There’s no specific laboratory test for serotonin syndrome. Your doctor may begin by reviewing your medical history and symptoms.
They will consider:
- physical symptoms
- any medication you’re taking
- any other substances that may contribute to the condition, such as supplements
Be sure to tell your doctor if you’re taking any medications or have used recreational drugs or supplements in recent weeks. This information can help your doctor make a more accurate diagnosis.
Your doctor will usually perform several other tests. These will help your doctor find out if certain organs or body functions have been affected. They can also help your doctor rule out other conditions.
Tests your doctor may order include:
- a complete blood count (CBC)
- a blood culture
- thyroid function tests
- drug screens
- kidney function tests
- liver function tests
Some conditions have similar symptoms to serotonin syndrome. These include:
- drug overdose
- hormonal problems
A condition known as neuroleptic malignant syndrome also has similar symptoms. It’s an adverse reaction to medications used to treat some mental health conditions.
If you have a very mild case of serotonin syndrome, your doctor may only advise you to immediately stop taking the medication causing the problem.
If you have severe symptoms, you’ll need to go to the hospital. At the hospital, your doctor will closely monitor your condition. You might also receive the following treatments:
- withdrawal of any medication that caused the condition
- intravenous fluids for dehydration and fever
- medications that help relieve muscle stiffness or agitation
- medications that block serotonin
In severe cases, a doctor may recommend using cyproheptadine, which is an antidote.
In severe cases, serotonin syndrome
- rhabdomylosis, in which muscle tissue breaks down, releasing myoglobin, a substance that can damage the kidneys
- metabolic acidosis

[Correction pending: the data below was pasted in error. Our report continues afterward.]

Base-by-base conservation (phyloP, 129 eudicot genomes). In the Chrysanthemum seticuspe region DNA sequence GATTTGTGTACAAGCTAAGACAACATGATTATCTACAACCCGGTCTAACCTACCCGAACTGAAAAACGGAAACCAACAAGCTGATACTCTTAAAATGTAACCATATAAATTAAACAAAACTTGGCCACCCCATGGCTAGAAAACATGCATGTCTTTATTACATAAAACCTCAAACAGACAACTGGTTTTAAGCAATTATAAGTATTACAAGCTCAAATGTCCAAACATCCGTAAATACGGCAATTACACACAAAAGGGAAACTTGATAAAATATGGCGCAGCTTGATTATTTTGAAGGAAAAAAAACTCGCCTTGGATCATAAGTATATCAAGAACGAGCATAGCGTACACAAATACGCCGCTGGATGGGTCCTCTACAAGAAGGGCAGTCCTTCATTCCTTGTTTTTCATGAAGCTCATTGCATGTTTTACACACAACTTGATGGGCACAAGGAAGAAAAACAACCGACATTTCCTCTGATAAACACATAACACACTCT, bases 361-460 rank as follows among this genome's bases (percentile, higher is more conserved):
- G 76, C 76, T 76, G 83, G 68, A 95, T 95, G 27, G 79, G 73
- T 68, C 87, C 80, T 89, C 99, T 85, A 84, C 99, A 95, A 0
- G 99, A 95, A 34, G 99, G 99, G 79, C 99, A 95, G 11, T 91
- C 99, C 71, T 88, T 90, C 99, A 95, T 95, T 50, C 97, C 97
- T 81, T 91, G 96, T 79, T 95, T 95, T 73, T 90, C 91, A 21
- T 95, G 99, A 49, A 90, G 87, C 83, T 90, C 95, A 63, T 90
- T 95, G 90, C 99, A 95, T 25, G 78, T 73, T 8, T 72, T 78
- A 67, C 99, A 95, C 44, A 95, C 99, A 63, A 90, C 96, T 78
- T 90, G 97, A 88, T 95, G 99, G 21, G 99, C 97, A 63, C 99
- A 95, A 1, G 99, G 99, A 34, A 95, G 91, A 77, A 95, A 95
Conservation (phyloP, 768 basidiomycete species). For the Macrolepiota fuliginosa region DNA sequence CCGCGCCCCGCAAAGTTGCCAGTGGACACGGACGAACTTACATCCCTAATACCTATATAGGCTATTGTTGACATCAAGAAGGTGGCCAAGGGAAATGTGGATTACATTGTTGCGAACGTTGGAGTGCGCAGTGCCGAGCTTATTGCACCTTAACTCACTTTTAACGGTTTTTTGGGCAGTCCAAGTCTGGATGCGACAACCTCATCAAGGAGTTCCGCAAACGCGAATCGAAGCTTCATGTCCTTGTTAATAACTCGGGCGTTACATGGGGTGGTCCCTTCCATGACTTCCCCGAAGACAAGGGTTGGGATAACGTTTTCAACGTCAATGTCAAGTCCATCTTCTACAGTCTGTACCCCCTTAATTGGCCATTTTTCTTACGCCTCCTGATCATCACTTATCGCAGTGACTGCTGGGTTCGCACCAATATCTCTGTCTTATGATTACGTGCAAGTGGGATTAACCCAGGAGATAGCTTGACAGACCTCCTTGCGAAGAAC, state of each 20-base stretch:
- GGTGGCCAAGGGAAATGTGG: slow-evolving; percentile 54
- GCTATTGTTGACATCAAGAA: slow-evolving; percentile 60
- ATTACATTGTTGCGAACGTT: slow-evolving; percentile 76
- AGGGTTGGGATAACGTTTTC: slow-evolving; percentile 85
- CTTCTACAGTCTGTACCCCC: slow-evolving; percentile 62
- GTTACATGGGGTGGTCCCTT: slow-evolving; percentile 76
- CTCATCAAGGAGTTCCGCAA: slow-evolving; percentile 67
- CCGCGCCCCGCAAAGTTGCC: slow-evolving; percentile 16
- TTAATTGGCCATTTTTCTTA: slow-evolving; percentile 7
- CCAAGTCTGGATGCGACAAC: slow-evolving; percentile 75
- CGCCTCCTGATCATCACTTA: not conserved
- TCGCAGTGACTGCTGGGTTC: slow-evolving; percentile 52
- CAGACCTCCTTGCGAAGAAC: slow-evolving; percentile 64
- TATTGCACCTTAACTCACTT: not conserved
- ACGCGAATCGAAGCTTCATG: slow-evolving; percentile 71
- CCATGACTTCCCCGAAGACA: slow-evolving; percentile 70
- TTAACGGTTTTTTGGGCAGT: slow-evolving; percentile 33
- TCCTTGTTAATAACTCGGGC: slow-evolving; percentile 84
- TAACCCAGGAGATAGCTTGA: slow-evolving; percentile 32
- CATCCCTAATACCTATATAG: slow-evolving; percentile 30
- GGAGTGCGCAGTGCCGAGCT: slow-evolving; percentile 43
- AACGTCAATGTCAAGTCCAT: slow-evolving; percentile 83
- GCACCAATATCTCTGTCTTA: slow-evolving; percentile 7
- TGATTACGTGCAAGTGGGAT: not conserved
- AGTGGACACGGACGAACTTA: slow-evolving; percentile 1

- kidney failure
- respiratory failure
- acute respiratory distress syndrome
- blood clots
In some cases, it can be fatal. If this happens, it is usually within
The outlook for serotonin syndrome is good if a person receives a prompt diagnosis and treatment. A person who has no symptoms 6 to 8 hours after exposure is unlikely to experience severe poisoning.
Most people recover fully and have no further problems once serotonin levels return to normal.
When a fatality occurs, the situation is more likely to have happened with MAOI use than with an SSRI. SSRIs alone are unlikely to cause death, but they can do so if they’re taken alongside another drug or substance.
You cannot always prevent serotonin syndrome. Make sure your doctor knows what medications you’re taking. Your doctor should closely monitor you if you’re taking a combination of medications known to increase serotonin levels. This is especially important right after you start a new medication or right after your doctor increases your dosage.
The FDA requires warning labels on products to warn people of the risk of serotonin syndrome.
Serotonin syndrome is a type of poisoning that can occur if a person takes too much of a medication that boosts serotonin levels or if they combine two such drugs. Examples include antidepressant medication, various illegal drugs, and some supplements.
The symptoms usually appear quickly. In some cases, they can be life threatening. They include restlessness, twitching, changes in heart rhythm, and so on.
If anyone develops symptoms after using drugs that boost serotonin, they or someone else should seek immediate medical help.
With prompt treatment, most people make a full recovery.